PO2AMG-American Government and Politics

Module Provider: School of Politics, Economics and International Relations
Number of credits: 20 [10 ECTS credits]
Level:5
Terms in which taught: Autumn / Spring / Summer module
Pre-requisites:
Non-modular pre-requisites:
Co-requisites:
Modules excluded:
Module version for: 2017/8

Module Convenor: Dr Graham O'Dwyer

Email: g.m.odwyer@reading.ac.uk

Summary module description:
This module examines the historical, ideological and constitutional frameworks of American politics. It analyses the main institutions of national government, including the presidency, Congress and the Supreme Court, together with the role of State politics. It also examines other important political phenomena, including political parties, interest groups and the role of the American media. The course then moves on to consider a range of key contemporary issues in the US including the death penalty, gun control, religion, race and equality, healthcare, welfare, immigration and foreign policy.

Aims:
To enable students to:

  • understand and analyse the origins and development of the political system of the United States
  • understand and analyse the character and operation of contemporary American governmental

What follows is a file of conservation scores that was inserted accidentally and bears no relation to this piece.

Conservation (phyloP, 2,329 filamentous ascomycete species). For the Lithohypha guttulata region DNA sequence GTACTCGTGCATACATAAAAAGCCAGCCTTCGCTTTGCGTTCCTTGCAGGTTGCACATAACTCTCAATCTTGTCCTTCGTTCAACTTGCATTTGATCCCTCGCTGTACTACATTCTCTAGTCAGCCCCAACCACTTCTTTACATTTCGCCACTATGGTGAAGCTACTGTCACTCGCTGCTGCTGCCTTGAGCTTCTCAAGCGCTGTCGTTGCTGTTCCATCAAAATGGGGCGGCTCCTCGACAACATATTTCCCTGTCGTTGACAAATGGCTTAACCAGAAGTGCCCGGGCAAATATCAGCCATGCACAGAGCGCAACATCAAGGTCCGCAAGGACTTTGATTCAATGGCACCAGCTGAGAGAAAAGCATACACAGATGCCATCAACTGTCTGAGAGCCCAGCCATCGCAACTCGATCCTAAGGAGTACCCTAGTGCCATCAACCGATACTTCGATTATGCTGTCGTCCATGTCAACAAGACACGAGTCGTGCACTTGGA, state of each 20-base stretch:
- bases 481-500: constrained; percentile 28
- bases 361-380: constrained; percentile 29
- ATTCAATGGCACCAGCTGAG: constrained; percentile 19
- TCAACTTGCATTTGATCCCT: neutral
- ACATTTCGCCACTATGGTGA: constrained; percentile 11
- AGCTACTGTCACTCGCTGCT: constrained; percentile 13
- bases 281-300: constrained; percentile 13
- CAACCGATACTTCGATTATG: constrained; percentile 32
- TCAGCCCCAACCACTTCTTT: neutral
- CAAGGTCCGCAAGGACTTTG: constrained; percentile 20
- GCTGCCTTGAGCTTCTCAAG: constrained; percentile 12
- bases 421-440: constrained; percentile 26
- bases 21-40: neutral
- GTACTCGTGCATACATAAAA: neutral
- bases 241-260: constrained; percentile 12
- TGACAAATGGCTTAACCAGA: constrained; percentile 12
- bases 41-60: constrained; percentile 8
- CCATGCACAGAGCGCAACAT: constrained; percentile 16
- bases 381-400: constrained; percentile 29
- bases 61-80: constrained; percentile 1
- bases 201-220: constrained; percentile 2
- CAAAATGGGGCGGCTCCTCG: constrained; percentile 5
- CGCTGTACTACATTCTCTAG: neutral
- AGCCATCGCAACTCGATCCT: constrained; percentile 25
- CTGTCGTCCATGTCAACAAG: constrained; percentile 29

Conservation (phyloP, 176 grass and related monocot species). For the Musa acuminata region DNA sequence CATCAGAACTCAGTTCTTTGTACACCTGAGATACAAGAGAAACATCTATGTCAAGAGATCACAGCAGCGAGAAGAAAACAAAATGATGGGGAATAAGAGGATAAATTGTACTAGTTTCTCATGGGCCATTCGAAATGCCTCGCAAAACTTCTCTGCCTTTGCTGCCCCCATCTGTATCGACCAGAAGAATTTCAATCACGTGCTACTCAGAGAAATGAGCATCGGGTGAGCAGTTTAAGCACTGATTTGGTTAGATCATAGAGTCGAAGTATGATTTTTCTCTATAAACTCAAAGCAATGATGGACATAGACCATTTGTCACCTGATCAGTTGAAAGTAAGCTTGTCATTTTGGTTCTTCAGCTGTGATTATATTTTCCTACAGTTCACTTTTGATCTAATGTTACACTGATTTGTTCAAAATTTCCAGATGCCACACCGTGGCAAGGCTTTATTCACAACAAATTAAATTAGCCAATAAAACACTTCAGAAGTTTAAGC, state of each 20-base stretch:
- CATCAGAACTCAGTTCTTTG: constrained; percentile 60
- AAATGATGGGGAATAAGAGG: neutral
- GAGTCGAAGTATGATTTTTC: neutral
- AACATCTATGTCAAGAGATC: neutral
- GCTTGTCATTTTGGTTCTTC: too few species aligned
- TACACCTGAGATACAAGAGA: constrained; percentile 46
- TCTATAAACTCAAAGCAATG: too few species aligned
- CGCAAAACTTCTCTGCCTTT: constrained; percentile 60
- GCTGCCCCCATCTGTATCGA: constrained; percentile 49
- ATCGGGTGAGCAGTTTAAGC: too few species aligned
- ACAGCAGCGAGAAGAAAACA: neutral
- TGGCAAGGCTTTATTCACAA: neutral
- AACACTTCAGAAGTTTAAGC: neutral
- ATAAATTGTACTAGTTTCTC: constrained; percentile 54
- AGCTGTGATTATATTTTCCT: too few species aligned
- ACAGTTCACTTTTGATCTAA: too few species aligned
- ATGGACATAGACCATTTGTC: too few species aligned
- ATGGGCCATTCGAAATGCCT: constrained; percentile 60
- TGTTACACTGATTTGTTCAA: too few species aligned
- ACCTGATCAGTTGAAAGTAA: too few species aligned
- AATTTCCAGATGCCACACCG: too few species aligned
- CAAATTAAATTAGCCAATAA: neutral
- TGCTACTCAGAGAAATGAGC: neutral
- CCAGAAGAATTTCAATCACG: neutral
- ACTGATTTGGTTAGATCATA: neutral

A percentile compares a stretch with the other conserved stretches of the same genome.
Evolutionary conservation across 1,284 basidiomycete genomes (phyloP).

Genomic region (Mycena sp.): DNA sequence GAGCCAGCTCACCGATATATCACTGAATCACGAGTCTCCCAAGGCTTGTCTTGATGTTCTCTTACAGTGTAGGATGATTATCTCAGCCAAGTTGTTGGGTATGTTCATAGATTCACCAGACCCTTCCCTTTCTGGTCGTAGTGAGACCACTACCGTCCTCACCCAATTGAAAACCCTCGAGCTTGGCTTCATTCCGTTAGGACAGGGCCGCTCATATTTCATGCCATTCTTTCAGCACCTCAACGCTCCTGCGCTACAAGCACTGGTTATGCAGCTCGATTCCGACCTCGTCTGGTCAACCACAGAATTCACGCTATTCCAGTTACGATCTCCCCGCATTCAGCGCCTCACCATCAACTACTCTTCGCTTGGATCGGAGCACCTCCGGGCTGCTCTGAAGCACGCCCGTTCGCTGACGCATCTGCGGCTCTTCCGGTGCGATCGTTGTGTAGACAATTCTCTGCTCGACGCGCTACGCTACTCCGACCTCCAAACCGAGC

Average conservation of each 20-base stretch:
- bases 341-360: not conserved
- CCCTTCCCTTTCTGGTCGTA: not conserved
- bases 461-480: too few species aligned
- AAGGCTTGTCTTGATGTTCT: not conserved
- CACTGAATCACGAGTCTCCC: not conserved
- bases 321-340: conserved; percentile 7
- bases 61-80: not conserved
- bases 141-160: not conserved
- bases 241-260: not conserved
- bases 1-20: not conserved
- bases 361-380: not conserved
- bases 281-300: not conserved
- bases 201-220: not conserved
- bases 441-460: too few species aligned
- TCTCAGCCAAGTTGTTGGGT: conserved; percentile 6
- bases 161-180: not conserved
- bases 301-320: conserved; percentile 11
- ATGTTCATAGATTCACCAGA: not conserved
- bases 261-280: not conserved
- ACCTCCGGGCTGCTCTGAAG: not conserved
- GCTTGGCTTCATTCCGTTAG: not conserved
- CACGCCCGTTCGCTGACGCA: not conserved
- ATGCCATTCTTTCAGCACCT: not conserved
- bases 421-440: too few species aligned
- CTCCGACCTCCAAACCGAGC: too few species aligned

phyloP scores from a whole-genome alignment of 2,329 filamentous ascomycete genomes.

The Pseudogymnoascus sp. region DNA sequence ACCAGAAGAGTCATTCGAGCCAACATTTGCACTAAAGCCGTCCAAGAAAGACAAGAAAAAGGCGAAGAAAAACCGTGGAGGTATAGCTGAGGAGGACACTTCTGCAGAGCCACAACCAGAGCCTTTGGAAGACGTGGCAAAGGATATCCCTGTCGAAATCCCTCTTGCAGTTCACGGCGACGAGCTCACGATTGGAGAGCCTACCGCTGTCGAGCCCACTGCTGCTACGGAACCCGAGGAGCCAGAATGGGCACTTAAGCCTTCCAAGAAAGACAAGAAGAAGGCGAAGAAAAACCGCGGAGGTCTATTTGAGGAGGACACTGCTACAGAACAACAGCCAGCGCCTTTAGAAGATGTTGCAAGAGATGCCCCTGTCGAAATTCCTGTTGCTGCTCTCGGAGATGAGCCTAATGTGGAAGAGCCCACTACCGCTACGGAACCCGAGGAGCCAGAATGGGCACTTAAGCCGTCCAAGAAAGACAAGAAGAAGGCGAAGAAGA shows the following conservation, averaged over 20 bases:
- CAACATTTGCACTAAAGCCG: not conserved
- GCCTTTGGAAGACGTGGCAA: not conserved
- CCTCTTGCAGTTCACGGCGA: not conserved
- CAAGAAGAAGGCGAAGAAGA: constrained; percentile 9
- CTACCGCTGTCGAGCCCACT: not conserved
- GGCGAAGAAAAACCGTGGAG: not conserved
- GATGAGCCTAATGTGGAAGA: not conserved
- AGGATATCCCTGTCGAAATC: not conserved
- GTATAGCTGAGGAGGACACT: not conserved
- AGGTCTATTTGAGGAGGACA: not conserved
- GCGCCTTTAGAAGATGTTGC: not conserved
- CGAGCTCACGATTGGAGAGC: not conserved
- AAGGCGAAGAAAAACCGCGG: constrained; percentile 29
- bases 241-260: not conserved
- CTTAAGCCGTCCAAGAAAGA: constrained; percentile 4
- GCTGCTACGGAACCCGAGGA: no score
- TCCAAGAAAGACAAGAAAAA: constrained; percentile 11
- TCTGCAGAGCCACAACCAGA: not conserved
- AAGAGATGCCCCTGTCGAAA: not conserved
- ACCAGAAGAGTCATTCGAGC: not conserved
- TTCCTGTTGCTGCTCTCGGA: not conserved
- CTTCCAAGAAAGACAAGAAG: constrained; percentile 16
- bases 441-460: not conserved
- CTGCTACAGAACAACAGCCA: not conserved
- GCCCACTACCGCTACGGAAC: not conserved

institutions
  • understand and analyse the interaction between government, the American public and other political actors
  • understand and analyse important issues in contemporary American politics.

Assessable learning outcomes:
By the end of the module it is expected that students will be able to:
• make empirical and normative judgements about politics in the United States
• demonstrate a detailed knowledge of the American governmental institutions and the actors who interact with and within government
• assess the effectiveness of American government in the light of contemporary political events
• demonstrate the ability to research and organise relevant scholarly materials in ways that produce effective written arguments in exams and essays.

Additional outcomes:
Students will also be able to:
• conduct research using the Internet and social media
• present effective oral arguments

Outline content:
The following is indicative content and may be subject to minor changes.
Week one: Business meeting, study skills summary and course overview lecture
Week two: Congress
Week three: The Presidency
Week four: The Supreme Court
Week five: Political Parties
Week six: Federalism
Week seven: Interest Groups
Week eight: The media
Week nine: Capital punishment
Week ten: Gun Control
Week eleven: Civil Rights
Week twelve: Welfare
Week thirteen: Immigration
Week fourteen: The Role of Religion
Week fifteen: Foreign Policy

Brief description of teaching and learning methods:
This module is taught through 15 lectures and 14 seminars. The classes require substantial preparatory reading and frequent contributions to discussion by all students. One revision class is held in the summer term.

Contact hours:
  Autumn Spring Summer
Lectures 8 7
Seminars 7 7 1
Guided independent study 85 85
       
Total hours by term 100.00 99.00 1.00
       
Total hours for module 200.00

Summative Assessment Methods:
Method Percentage
Written exam 50
Written assignment including essay 40
Oral assessment and presentation 10

Other information on summative assessment: